Disclaimer: This is a multimedia reportage covering the travels and adventures that surrounded the 'Athens Bladehouse'
event in 2018. Beyond text and pictures, it also features videos. Those are put in small screens next to the text, the depicted happenings are highlighted in bold
To see the whole playlist, click here (spoiler!).
List of photographers:
List of Videographers
What culminates in the Bladehouse Event and the trip to Andros goes way back. Way back, because Nikos Kouros, an Athenian filmmaker, over years has built up a hub for the Athens blading scene in the house that he lives in. After coming back from studying and working in London he found his hometown scene in a state of lethargy. There were still people skating, but no regular sessions, social gatherings or sense of community. Through the years Kouros has always been the guy writing the text messages to get everyone in one session. He was missed. “I see that everywhere. People always need that one person that takes matters in his hand.” What happens to a scene if this person is missing? “They get distracted by daily life. They need to be reminded of the more important things in life.” Like what? “Like skating.”
Luckily the Athenian bladers were responsive to his wake-up call. The lot of friends became an active crew again. And the Bladehouse became a headquarter. It is not only the place for a rooftop session but also the place to hang out together after the session or skate the miniramp if it’s raining. It’s a place of encounter.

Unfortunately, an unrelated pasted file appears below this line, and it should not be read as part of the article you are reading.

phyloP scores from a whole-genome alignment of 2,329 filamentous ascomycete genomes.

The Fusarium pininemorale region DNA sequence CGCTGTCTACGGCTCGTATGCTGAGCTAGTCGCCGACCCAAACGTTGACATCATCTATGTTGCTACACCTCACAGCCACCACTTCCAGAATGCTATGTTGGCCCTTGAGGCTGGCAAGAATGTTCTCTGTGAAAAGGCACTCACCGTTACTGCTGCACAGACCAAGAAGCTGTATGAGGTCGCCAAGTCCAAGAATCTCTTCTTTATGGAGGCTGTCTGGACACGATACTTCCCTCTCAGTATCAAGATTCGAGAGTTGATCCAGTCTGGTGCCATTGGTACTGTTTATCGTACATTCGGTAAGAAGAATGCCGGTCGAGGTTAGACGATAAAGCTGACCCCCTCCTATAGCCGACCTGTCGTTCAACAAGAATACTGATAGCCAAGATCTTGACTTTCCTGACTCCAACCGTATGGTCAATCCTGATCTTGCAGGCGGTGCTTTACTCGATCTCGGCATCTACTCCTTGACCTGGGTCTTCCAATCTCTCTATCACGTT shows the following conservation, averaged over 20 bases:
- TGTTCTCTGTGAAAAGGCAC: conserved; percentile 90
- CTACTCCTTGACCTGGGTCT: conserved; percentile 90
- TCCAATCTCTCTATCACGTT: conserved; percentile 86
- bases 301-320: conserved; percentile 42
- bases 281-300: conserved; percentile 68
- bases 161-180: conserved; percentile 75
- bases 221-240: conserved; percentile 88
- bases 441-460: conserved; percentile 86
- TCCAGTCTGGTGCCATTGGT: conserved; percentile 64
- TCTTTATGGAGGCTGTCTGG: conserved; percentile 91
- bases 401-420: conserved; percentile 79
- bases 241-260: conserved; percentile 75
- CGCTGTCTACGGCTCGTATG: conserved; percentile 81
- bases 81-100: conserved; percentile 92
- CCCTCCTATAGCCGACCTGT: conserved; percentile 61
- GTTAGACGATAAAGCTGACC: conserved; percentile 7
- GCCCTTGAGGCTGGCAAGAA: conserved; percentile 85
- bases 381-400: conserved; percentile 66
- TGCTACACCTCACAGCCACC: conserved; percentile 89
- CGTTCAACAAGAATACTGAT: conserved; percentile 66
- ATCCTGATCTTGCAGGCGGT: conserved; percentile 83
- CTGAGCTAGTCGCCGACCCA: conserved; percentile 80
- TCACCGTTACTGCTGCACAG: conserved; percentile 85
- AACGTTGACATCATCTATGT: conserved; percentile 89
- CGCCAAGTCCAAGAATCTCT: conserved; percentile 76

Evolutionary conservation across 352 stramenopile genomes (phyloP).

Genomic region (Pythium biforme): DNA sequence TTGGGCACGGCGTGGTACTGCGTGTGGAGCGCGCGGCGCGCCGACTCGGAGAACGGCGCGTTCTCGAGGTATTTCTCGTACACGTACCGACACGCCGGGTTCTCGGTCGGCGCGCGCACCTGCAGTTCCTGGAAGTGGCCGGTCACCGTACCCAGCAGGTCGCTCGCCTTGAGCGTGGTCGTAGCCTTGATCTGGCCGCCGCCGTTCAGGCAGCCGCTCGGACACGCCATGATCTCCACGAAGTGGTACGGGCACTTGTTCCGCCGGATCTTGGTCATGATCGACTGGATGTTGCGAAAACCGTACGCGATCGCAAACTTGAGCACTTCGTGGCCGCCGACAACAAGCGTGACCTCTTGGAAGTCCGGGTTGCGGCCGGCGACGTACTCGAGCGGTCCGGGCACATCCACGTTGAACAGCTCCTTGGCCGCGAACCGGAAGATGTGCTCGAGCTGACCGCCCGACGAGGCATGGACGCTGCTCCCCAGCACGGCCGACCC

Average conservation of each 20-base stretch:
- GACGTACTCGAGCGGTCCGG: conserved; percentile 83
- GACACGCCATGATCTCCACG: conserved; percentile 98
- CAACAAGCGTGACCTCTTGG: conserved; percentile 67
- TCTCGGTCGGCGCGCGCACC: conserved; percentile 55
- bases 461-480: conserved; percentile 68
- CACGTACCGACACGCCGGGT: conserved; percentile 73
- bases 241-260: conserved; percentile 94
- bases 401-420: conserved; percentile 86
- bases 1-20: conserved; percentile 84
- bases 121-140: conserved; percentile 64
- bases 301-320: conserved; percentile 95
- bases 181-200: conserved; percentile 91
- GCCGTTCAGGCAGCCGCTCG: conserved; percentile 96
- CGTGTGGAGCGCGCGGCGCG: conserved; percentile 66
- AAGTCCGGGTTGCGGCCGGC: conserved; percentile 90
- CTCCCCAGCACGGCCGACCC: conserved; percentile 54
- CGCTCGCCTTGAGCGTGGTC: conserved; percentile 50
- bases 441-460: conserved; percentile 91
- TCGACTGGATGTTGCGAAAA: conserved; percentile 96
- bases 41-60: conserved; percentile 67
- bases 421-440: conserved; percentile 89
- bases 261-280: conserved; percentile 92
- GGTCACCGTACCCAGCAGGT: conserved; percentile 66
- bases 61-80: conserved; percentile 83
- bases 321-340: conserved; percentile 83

Now some years later, the gravity of this place has reached out. It is hosting gatherings that go way beyond the borders of Athens. In 2016 the Cayenne Project crew united in Kouros' house to produce an outstanding blade film. 'Delfon Dio', it is the address of the Blade House.
I want to set a monument. For the guy who created the most complete and intense event that I know in rollerblading. And for the unity that is created by this event and its surrounding adventures. Imagine 30+ people from all over Europe, with different backgrounds in profession, age and lifestyle going on a trip together. Whilst the idea of a shared European culture is taking huge backward steps on the big stage, it is alive and growing in the community founded over the course of these two intense weeks in the south of Greece.
This is the story of a reminder. One damn effective reminder.
It goes way back, because we start on a Thursday, 9 days before the actual Blade House event, this is not just a contest coverage.